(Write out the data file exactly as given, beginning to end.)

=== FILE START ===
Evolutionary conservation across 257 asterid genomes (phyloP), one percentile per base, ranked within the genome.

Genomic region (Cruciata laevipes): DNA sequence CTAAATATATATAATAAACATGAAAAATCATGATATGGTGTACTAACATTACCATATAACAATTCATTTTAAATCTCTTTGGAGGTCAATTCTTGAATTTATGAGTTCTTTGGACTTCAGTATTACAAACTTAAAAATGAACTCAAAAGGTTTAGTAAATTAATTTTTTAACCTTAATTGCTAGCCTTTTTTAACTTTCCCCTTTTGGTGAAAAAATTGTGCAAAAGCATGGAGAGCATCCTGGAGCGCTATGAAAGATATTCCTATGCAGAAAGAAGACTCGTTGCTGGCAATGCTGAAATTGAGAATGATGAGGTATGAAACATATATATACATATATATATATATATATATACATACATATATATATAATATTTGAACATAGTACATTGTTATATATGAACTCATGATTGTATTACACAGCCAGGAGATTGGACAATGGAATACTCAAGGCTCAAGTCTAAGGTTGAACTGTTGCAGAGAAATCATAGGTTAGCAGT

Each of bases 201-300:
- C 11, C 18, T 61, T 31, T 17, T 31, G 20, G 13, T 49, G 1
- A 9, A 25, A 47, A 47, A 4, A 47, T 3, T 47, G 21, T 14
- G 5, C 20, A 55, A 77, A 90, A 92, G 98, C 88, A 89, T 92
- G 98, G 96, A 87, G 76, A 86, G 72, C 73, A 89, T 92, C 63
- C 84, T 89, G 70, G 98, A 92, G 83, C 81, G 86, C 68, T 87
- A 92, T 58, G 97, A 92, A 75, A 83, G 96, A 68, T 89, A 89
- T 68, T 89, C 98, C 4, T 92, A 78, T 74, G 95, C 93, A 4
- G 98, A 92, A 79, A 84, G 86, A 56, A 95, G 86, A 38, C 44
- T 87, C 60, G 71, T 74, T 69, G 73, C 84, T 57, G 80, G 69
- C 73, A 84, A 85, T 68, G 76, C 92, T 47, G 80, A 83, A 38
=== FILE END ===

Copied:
Evolutionary conservation across 257 asterid genomes (phyloP), one percentile per base, ranked within the genome.

Genomic region (Cruciata laevipes): DNA sequence CTAAATATATATAATAAACATGAAAAATCATGATATGGTGTACTAACATTACCATATAACAATTCATTTTAAATCTCTTTGGAGGTCAATTCTTGAATTTATGAGTTCTTTGGACTTCAGTATTACAAACTTAAAAATGAACTCAAAAGGTTTAGTAAATTAATTTTTTAACCTTAATTGCTAGCCTTTTTTAACTTTCCCCTTTTGGTGAAAAAATTGTGCAAAAGCATGGAGAGCATCCTGGAGCGCTATGAAAGATATTCCTATGCAGAAAGAAGACTCGTTGCTGGCAATGCTGAAATTGAGAATGATGAGGTATGAAACATATATATACATATATATATATATATATATACATACATATATATATAATATTTGAACATAGTACATTGTTATATATGAACTCATGATTGTATTACACAGCCAGGAGATTGGACAATGGAATACTCAAGGCTCAAGTCTAAGGTTGAACTGTTGCAGAGAAATCATAGGTTAGCAGT

Each of bases 201-300:
- C 11, C 18, T 61, T 31, T 17, T 31, G 20, G 13, T 49, G 1
- A 9, A 25, A 47, A 47, A 4, A 47, T 3, T 47, G 21, T 14
- G 5, C 20, A 55, A 77, A 90, A 92, G 98, C 88, A 89, T 92
- G 98, G 96, A 87, G 76, A 86, G 72, C 73, A 89, T 92, C 63
- C 84, T 89, G 70, G 98, A 92, G 83, C 81, G 86, C 68, T 87
- A 92, T 58, G 97, A 92, A 75, A 83, G 96, A 68, T 89, A 89
- T 68, T 89, C 98, C 4, T 92, A 78, T 74, G 95, C 93, A 4
- G 98, A 92, A 79, A 84, G 86, A 56, A 95, G 86, A 38, C 44
- T 87, C 60, G 71, T 74, T 69, G 73, C 84, T 57, G 80, G 69
- C 73, A 84, A 85, T 68, G 76, C 92, T 47, G 80, A 83, A 38